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Conference: American Society of Biomechanics

Surrogation analysis is used to identify deterministic structure in postural control, typically by comparing a characteristic measure of a data series (i.e. approximate entropy) to the same measure of a surrogate time series of that data. For surrogation, a temporally randomized time series is produced from the original, without severely altering its standard properties (i.e. mean and variance). Report of deterministic structure suggests that control is enacted by the central nervous system to regulate body position. We sought to uncover the development of this deterministic control of human posture. Center of pressure (COP) was recorded (AMTI Accusway, 200Hz) from 20 infants, throughout development of sitting proficiency. Six trials were collected at 3 developmental stages for each infant; from the earliest expression of sitting (Stage 1) to fully independent (Stage 3). Surrogates were produced using Theiler et al.’s (1992) algorithm, while approximate entropy characterized the temporal structure of each series. In cases where the ApEn values were significantly larger (Mann-Whitney comparison data v. surrogate), the presence of deterministic structure was concluded. Our results demonstrate that the control of sitting posture changes across development, supporting the theoretical perspective of optimal movement variability; that motor learning leads to a more organized structure of movement variability which allows for successful yet maximally adaptive behavior. Interestingly, the results additionally suggest that deterministic control develops differently for the AP and ML postural axes, indicating that the emergence of control of sitting in the AP direction precedes that of control in the ML direction.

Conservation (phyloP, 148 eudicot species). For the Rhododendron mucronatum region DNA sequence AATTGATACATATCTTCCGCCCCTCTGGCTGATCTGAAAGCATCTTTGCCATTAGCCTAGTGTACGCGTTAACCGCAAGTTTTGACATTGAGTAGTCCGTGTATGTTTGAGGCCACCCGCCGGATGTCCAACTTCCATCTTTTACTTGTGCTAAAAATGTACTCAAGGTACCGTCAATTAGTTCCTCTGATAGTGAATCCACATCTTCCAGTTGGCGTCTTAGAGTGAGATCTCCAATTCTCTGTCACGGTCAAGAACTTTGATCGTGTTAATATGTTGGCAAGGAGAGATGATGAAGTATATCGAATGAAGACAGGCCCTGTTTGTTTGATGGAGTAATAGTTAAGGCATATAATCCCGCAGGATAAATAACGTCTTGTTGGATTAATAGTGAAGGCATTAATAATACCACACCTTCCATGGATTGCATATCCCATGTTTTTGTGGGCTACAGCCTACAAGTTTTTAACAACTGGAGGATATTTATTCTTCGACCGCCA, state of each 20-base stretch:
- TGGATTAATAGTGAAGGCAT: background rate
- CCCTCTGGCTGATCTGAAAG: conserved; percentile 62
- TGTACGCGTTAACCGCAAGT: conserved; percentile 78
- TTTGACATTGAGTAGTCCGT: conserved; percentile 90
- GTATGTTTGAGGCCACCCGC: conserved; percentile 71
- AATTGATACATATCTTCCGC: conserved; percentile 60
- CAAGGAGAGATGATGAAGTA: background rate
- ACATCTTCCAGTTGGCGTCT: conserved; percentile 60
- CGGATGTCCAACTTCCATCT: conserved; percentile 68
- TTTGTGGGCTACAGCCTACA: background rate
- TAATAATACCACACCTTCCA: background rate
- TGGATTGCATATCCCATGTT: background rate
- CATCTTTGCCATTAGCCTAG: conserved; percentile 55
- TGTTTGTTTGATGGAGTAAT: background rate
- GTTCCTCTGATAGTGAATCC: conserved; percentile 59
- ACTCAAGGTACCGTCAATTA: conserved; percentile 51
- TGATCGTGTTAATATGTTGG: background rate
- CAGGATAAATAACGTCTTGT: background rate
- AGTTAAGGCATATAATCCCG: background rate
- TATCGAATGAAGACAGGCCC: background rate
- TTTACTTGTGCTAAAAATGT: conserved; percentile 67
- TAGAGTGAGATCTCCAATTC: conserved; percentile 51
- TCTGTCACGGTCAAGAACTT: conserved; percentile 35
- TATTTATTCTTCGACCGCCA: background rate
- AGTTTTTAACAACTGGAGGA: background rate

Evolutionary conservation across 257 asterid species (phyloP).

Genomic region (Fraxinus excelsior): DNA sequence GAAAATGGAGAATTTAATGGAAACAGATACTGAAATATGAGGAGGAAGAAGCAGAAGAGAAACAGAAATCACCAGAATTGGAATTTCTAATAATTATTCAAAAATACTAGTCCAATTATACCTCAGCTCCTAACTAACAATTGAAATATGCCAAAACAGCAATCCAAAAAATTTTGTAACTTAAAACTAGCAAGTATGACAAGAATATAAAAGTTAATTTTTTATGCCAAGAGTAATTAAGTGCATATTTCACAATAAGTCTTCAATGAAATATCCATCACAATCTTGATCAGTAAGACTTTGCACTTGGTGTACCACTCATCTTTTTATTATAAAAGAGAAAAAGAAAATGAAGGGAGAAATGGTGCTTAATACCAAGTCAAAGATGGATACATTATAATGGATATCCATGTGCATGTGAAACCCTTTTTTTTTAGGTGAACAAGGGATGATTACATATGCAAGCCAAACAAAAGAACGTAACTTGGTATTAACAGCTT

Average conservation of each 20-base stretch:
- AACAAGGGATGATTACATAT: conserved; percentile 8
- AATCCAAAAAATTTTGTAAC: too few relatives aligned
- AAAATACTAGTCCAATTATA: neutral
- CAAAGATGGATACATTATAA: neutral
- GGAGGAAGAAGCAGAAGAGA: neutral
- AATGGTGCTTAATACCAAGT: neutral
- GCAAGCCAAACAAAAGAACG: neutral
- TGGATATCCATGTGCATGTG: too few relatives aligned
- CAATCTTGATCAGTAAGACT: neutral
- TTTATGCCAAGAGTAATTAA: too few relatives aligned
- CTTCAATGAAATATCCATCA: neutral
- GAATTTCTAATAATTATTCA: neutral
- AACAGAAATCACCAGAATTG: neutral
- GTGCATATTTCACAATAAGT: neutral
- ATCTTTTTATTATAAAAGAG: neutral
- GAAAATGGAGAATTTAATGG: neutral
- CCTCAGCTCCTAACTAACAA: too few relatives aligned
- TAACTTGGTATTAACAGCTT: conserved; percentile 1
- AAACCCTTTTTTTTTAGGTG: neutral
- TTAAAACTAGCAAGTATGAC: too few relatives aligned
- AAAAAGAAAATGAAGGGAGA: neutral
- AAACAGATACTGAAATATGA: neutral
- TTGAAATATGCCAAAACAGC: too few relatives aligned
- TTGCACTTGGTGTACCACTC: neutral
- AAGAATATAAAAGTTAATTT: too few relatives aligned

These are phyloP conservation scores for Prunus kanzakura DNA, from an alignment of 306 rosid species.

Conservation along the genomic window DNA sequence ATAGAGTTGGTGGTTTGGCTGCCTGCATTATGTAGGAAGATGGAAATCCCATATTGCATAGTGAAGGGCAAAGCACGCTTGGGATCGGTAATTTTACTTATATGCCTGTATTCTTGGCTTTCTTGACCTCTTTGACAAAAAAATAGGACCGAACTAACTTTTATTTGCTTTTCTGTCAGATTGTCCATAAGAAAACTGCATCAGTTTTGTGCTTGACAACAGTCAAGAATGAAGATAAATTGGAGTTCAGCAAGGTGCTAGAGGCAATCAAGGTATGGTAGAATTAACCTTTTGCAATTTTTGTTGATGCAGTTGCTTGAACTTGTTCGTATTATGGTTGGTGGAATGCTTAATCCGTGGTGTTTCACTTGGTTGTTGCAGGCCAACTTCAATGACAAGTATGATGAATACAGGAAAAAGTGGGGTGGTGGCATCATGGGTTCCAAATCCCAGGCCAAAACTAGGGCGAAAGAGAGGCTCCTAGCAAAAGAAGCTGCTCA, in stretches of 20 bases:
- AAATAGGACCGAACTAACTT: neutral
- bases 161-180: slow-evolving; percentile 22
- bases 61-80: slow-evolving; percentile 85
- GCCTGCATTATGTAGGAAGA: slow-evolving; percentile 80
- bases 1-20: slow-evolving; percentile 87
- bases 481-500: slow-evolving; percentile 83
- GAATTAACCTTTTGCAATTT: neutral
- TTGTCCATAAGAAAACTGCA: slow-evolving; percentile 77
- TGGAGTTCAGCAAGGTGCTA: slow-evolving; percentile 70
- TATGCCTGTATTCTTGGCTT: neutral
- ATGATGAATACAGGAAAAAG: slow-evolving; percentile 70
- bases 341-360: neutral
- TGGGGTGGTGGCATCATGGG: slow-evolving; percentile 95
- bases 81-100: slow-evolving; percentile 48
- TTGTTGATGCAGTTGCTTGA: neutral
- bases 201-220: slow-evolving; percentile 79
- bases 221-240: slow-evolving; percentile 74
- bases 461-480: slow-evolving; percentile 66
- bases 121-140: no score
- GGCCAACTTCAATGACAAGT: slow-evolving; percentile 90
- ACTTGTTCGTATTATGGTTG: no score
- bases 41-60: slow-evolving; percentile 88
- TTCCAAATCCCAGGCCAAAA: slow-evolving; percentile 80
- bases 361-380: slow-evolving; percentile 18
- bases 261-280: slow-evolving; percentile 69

Listed In: Biomechanics, Posturography,
Tagged In: Infant Sitting, Motor Development, Postural control

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